Psychology Wiki

Assessment | Biopsychology | Comparative | Cognitive | Developmental | Language | Individual differences | Personality | Philosophy | Social |
Methods | Statistics | Clinical | Educational | Industrial | Professional items | World psychology |

Biological: Behavioural genetics · Evolutionary psychology · Neuroanatomy · Neurochemistry · Neuroendocrinology · Neuroscience · Psychoneuroimmunology · Physiological Psychology · Psychopharmacology (Index, Outline)

This article is in need of attention from a psychologist/academic expert on the subject.
Please help recruit one, or improve this page yourself if you are qualified.
This banner appears on articles that are weak and whose contents should be approached with academic caution.

Dysgenics is the evolutionary weakening of a population of organisms relative to its environment, often due to relaxation of natural selection or the occurrence of negative selection. This can happen when negative mutations occur without ramification to the organism and accumulate in the species.

In biology, "dysgenesis" refers to faulty or abnormal organ or development — in such cases the organ is then said to be dysgenic.

Dysgenic decline in intelligence

Most of the focus on dysgenics in human populations in recent years has investigated the change in genotypic intelligence. Demographic studies generally indicate that the more intelligent and better educated women in affluent nations have much lower reproductive rates than the less educated, which has led to concern regarding the future of intelligence in these nations. The most cited work is Vining's 1982 study on the fertility of 2,539 U.S. women aged 25 to 34; the average fertility is correlated at -0.86 in IQ for white women and -0.96 for black women, and indicated a drop in the genotypic average IQ of 1.6 per generation for the white population and 2.4 points per generation for the black population. A 2003 study by Richard Lynn and Marian Van Court (2003) returned similar results, with the genotypic decline measuring at 0.9 IQ points for the total sample and 0.75 IQ points for whites only.

These genetic changes may not have yet become apparent in IQ tests due to improved environment and education which is known as the Flynn Effect.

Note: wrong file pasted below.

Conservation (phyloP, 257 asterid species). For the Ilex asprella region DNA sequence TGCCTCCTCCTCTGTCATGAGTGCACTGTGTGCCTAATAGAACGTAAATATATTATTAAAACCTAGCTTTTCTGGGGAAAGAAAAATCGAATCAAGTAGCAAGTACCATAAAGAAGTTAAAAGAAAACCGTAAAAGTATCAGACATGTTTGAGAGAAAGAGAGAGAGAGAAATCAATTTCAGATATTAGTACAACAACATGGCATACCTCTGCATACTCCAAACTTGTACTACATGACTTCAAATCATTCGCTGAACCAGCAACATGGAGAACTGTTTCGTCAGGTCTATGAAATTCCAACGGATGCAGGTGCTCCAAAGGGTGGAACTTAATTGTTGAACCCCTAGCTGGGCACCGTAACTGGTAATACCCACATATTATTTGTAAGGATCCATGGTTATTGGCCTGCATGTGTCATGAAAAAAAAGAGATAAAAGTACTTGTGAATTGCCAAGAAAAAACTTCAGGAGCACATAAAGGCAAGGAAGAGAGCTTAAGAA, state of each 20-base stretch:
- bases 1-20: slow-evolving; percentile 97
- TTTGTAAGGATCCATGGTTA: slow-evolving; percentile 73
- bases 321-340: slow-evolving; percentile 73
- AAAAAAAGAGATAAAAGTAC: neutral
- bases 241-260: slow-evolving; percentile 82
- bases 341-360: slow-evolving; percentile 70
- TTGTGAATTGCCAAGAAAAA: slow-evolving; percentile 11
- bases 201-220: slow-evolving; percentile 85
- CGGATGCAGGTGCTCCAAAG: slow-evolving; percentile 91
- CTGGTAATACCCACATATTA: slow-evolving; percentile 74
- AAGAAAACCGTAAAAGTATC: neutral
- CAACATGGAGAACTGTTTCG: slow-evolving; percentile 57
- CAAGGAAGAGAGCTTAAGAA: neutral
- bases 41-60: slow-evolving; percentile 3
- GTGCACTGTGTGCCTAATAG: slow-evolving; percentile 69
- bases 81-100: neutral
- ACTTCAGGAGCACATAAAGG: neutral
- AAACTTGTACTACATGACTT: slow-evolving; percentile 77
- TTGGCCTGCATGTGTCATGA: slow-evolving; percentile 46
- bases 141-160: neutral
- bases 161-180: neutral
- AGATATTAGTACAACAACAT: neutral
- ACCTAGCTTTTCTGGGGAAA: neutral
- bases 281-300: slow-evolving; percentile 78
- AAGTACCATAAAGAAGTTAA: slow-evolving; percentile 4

History of the term

The term first came into use as an opposite of eugenics, a social philosophy advocating improvement of human hereditary qualities, often by social programs or government intervention.

According to the Oxford English Dictionary, the term "dysgenic" was first used as an adjective as early as 1915 to describe the "dysgenic effect" of World War I. Amongst eugenicists of this time period, war was initially thought to have a eugenic effect, as it killed off the less fit men of a population. During WWI, however, it became quickly clear that even the fit men were as likely to die from modern warfare as anyone else, and war was seen as killing off only the physically fit male members of the population whilst the disabled stayed safely at home.

During World War II the United States had difficulty training low-IQ military recruits; this led Congress to ban enlistment by those with an IQ below 80.

The term fell out of use after eugenic thought lost popularity in the 1940s, and when used again by William Shockley (a Nobel laureate in the field of electronics) in his controversial advocacy of eugenics from the mid 1960's until the early 1990's; he and his theories were unfavorably portrayed in the press.

Dysgenics: Genetic deterioration in modern populations is also the title of a controversial 1996 book by the psychologist Richard Lynn, in which he argued that intelligence in Western nations had been decreasing due to dysgenics and conjectures that China may overtake the West due to continued deterioration of intelligence in the Western nations, especially the USA.

The issolated effect of dysgenics may have been masked by the countervailing Flynn effect, the steady increase of IQ in Asian and Western nations during the 20th century, thought to be related to better diets and other environmental factors. Current research shows that the Flynn effect might have already ended around 1990 in several European nations. Teasdale & Owen (2005) "report intelligence test results from over 500,000 young Danish men, tested between 1959 and 2004, showing that performance peaked in the late 1990s, and has since declined moderately to pre-1991 levels." They speculate that "a contributing factor in this recent fall could be a simultaneous decline in proportions of students entering 3-year advanced-level school programs for 16–18 year olds."

Another recent study done by Professor of Education Philip Adey and psychology professor Michael Shayer also show that the Flynn effect may have ended in the United Kingdom. According to Professor Adey, "The intelligence of 11-year-olds has fallen by three years' worth in the past two decades." [1] The study compared results of IQ tests taken by eleven-year-old children in 2005, the mid 1990s, and 1976, showing a precipitous drop in average IQ.

In fiction

Cyril M. Kornbluth's short story The Marching Morons is a good example of dysgenic fiction.

Mike Judge's film Idiocracy is a comedy about the decline of intelligence in the future.



  • Thomas W. Teasdale and David R. Owen (2005). "A long-term rise and recent decline in intelligence test performance: The Flynn Effect in reverse." Personality and Individual Differences 39(4), pp 837–843.
  • Shockley on Eugenics and Race: The Application of Science to the Solution of Human Problems Scott-Townsend, 1992
  • Dysgenics Genetic Deterioration in Modern Populations, Richard Lynn, Praeger Publishers, 1996

de:Dysgenik nl:Dysgenetica

This page uses Creative Commons Licensed content from Wikipedia (view authors).